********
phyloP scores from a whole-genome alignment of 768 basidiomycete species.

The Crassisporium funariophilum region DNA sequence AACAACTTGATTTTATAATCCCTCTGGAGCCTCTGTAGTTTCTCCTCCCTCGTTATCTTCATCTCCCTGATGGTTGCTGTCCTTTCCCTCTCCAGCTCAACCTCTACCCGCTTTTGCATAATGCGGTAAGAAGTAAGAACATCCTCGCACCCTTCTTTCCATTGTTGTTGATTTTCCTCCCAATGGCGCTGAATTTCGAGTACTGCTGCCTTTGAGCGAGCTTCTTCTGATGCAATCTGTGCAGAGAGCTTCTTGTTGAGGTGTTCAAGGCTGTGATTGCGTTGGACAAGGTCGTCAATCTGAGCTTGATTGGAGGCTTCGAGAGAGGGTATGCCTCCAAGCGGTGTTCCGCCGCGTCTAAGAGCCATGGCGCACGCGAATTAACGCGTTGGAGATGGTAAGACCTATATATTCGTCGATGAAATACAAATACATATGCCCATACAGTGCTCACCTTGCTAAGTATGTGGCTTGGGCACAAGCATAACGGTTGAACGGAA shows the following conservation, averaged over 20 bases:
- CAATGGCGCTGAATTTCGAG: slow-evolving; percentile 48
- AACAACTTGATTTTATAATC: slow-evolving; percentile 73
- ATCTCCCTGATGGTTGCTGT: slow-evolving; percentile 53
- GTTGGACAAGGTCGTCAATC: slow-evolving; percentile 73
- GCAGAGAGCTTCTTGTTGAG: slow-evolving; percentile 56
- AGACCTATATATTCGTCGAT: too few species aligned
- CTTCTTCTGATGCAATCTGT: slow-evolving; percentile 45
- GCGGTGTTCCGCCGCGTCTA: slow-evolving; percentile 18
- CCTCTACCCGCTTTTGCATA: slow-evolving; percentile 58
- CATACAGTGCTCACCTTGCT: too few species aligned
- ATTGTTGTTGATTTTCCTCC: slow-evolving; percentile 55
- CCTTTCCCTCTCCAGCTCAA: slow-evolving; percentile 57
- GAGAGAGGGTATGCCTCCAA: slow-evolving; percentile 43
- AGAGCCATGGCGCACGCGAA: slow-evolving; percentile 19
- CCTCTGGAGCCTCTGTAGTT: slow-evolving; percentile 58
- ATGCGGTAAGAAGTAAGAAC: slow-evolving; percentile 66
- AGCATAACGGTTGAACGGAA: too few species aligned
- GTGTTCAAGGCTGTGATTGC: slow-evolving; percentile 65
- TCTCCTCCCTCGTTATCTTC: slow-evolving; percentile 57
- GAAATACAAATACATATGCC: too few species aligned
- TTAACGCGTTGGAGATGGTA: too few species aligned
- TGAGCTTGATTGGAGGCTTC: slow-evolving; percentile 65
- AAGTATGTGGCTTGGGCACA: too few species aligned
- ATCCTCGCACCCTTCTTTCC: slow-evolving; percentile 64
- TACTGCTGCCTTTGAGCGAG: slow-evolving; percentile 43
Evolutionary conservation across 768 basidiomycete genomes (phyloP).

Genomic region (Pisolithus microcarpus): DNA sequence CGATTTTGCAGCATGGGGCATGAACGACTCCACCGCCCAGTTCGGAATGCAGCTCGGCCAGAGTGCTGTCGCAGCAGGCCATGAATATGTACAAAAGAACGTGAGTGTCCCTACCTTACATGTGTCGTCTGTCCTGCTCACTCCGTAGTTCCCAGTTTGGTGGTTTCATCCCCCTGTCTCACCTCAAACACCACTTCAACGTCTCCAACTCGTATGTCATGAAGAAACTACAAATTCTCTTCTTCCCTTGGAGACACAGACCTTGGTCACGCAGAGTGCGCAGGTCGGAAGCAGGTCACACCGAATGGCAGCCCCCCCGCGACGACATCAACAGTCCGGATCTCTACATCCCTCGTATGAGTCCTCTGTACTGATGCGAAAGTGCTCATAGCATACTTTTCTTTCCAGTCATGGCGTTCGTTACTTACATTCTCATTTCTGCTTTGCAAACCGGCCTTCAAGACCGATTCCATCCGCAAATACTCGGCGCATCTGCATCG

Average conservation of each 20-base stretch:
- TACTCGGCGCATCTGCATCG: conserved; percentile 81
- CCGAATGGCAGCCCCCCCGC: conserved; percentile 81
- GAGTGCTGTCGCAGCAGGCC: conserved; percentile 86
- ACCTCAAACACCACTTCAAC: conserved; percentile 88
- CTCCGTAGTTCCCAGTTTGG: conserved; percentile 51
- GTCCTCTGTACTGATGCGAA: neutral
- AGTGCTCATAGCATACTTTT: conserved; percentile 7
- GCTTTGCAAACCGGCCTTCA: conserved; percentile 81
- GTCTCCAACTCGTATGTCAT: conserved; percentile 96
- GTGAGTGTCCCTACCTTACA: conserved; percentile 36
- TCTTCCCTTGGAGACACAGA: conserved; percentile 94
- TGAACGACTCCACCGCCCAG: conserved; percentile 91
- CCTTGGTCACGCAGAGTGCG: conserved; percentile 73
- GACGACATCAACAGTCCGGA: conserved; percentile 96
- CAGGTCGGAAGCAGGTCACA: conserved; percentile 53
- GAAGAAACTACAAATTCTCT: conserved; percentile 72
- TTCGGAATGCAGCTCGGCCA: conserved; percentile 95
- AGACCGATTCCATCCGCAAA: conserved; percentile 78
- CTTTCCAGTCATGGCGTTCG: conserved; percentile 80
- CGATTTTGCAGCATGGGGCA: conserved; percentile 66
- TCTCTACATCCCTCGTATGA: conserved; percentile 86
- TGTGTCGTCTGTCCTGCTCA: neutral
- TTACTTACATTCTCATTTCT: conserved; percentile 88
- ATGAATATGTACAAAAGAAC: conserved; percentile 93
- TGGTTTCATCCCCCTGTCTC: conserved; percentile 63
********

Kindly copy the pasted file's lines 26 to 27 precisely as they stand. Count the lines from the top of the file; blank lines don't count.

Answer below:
- ATCCTCGCACCCTTCTTTCC: slow-evolving; percentile 64
- TACTGCTGCCTTTGAGCGAG: slow-evolving; percentile 43